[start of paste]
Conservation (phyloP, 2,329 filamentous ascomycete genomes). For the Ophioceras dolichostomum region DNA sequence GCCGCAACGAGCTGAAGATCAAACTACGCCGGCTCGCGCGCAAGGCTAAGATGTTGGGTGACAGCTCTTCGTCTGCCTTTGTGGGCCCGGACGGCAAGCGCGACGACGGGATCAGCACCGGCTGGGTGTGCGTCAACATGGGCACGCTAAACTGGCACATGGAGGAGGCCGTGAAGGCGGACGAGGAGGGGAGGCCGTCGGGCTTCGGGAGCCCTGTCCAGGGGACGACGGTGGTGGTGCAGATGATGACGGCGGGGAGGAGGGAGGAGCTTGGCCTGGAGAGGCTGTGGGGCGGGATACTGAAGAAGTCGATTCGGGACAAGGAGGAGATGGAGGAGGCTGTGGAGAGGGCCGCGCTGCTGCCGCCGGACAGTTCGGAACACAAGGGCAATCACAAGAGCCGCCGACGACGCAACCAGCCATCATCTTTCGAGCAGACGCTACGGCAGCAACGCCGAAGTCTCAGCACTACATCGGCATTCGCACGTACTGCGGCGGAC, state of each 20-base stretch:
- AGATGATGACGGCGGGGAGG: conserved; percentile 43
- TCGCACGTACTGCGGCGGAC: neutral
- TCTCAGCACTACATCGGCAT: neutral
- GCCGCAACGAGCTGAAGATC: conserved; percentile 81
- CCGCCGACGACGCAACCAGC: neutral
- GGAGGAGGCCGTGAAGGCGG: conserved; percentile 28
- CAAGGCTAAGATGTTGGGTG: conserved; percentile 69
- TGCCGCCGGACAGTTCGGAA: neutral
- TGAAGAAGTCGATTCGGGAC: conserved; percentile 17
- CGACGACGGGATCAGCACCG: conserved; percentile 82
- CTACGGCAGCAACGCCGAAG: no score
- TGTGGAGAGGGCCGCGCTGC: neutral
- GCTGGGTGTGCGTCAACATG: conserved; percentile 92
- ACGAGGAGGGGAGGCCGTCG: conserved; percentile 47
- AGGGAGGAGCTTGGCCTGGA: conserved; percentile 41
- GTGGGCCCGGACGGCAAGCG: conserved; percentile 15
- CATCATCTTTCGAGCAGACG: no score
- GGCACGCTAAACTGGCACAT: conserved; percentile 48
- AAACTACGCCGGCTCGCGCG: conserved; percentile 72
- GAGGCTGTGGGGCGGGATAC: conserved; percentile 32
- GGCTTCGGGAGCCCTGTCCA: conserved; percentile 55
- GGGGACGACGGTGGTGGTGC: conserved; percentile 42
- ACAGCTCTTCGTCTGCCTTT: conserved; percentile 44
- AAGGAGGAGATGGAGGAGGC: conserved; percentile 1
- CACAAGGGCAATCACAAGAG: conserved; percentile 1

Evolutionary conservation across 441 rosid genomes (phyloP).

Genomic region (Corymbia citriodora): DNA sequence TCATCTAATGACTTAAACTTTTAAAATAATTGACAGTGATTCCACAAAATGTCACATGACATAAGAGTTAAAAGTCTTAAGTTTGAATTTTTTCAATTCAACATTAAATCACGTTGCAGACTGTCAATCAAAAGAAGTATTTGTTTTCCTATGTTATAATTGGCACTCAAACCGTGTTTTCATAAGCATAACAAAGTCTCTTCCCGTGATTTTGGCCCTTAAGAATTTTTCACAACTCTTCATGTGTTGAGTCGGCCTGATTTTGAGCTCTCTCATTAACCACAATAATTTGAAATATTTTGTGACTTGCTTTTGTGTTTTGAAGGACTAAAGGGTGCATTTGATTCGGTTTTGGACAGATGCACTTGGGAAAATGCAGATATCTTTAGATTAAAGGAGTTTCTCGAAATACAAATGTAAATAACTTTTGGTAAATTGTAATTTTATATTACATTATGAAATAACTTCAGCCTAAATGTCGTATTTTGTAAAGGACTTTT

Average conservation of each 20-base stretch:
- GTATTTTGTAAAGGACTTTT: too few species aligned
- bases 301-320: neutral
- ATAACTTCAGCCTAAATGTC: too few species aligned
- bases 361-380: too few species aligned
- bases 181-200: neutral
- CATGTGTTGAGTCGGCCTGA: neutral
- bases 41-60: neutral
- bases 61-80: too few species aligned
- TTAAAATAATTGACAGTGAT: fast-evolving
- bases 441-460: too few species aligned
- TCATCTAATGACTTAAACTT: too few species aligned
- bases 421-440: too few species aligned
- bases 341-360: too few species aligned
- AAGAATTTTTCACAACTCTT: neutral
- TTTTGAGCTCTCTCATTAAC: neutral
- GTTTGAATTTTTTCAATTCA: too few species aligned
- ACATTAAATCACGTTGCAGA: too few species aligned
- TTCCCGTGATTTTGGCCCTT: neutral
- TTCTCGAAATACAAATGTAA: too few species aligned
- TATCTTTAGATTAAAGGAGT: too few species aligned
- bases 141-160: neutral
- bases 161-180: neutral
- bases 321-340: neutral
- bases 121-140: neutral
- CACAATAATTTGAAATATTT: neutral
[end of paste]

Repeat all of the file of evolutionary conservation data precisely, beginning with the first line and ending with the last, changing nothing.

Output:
Conservation (phyloP, 2,329 filamentous ascomycete genomes). For the Ophioceras dolichostomum region DNA sequence GCCGCAACGAGCTGAAGATCAAACTACGCCGGCTCGCGCGCAAGGCTAAGATGTTGGGTGACAGCTCTTCGTCTGCCTTTGTGGGCCCGGACGGCAAGCGCGACGACGGGATCAGCACCGGCTGGGTGTGCGTCAACATGGGCACGCTAAACTGGCACATGGAGGAGGCCGTGAAGGCGGACGAGGAGGGGAGGCCGTCGGGCTTCGGGAGCCCTGTCCAGGGGACGACGGTGGTGGTGCAGATGATGACGGCGGGGAGGAGGGAGGAGCTTGGCCTGGAGAGGCTGTGGGGCGGGATACTGAAGAAGTCGATTCGGGACAAGGAGGAGATGGAGGAGGCTGTGGAGAGGGCCGCGCTGCTGCCGCCGGACAGTTCGGAACACAAGGGCAATCACAAGAGCCGCCGACGACGCAACCAGCCATCATCTTTCGAGCAGACGCTACGGCAGCAACGCCGAAGTCTCAGCACTACATCGGCATTCGCACGTACTGCGGCGGAC, state of each 20-base stretch:
- AGATGATGACGGCGGGGAGG: conserved; percentile 43
- TCGCACGTACTGCGGCGGAC: neutral
- TCTCAGCACTACATCGGCAT: neutral
- GCCGCAACGAGCTGAAGATC: conserved; percentile 81
- CCGCCGACGACGCAACCAGC: neutral
- GGAGGAGGCCGTGAAGGCGG: conserved; percentile 28
- CAAGGCTAAGATGTTGGGTG: conserved; percentile 69
- TGCCGCCGGACAGTTCGGAA: neutral
- TGAAGAAGTCGATTCGGGAC: conserved; percentile 17
- CGACGACGGGATCAGCACCG: conserved; percentile 82
- CTACGGCAGCAACGCCGAAG: no score
- TGTGGAGAGGGCCGCGCTGC: neutral
- GCTGGGTGTGCGTCAACATG: conserved; percentile 92
- ACGAGGAGGGGAGGCCGTCG: conserved; percentile 47
- AGGGAGGAGCTTGGCCTGGA: conserved; percentile 41
- GTGGGCCCGGACGGCAAGCG: conserved; percentile 15
- CATCATCTTTCGAGCAGACG: no score
- GGCACGCTAAACTGGCACAT: conserved; percentile 48
- AAACTACGCCGGCTCGCGCG: conserved; percentile 72
- GAGGCTGTGGGGCGGGATAC: conserved; percentile 32
- GGCTTCGGGAGCCCTGTCCA: conserved; percentile 55
- GGGGACGACGGTGGTGGTGC: conserved; percentile 42
- ACAGCTCTTCGTCTGCCTTT: conserved; percentile 44
- AAGGAGGAGATGGAGGAGGC: conserved; percentile 1
- CACAAGGGCAATCACAAGAG: conserved; percentile 1

Evolutionary conservation across 441 rosid genomes (phyloP).

Genomic region (Corymbia citriodora): DNA sequence TCATCTAATGACTTAAACTTTTAAAATAATTGACAGTGATTCCACAAAATGTCACATGACATAAGAGTTAAAAGTCTTAAGTTTGAATTTTTTCAATTCAACATTAAATCACGTTGCAGACTGTCAATCAAAAGAAGTATTTGTTTTCCTATGTTATAATTGGCACTCAAACCGTGTTTTCATAAGCATAACAAAGTCTCTTCCCGTGATTTTGGCCCTTAAGAATTTTTCACAACTCTTCATGTGTTGAGTCGGCCTGATTTTGAGCTCTCTCATTAACCACAATAATTTGAAATATTTTGTGACTTGCTTTTGTGTTTTGAAGGACTAAAGGGTGCATTTGATTCGGTTTTGGACAGATGCACTTGGGAAAATGCAGATATCTTTAGATTAAAGGAGTTTCTCGAAATACAAATGTAAATAACTTTTGGTAAATTGTAATTTTATATTACATTATGAAATAACTTCAGCCTAAATGTCGTATTTTGTAAAGGACTTTT

Average conservation of each 20-base stretch:
- GTATTTTGTAAAGGACTTTT: too few species aligned
- bases 301-320: neutral
- ATAACTTCAGCCTAAATGTC: too few species aligned
- bases 361-380: too few species aligned
- bases 181-200: neutral
- CATGTGTTGAGTCGGCCTGA: neutral
- bases 41-60: neutral
- bases 61-80: too few species aligned
- TTAAAATAATTGACAGTGAT: fast-evolving
- bases 441-460: too few species aligned
- TCATCTAATGACTTAAACTT: too few species aligned
- bases 421-440: too few species aligned
- bases 341-360: too few species aligned
- AAGAATTTTTCACAACTCTT: neutral
- TTTTGAGCTCTCTCATTAAC: neutral
- GTTTGAATTTTTTCAATTCA: too few species aligned
- ACATTAAATCACGTTGCAGA: too few species aligned
- TTCCCGTGATTTTGGCCCTT: neutral
- TTCTCGAAATACAAATGTAA: too few species aligned
- TATCTTTAGATTAAAGGAGT: too few species aligned
- bases 141-160: neutral
- bases 161-180: neutral
- bases 321-340: neutral
- bases 121-140: neutral
- CACAATAATTTGAAATATTT: neutral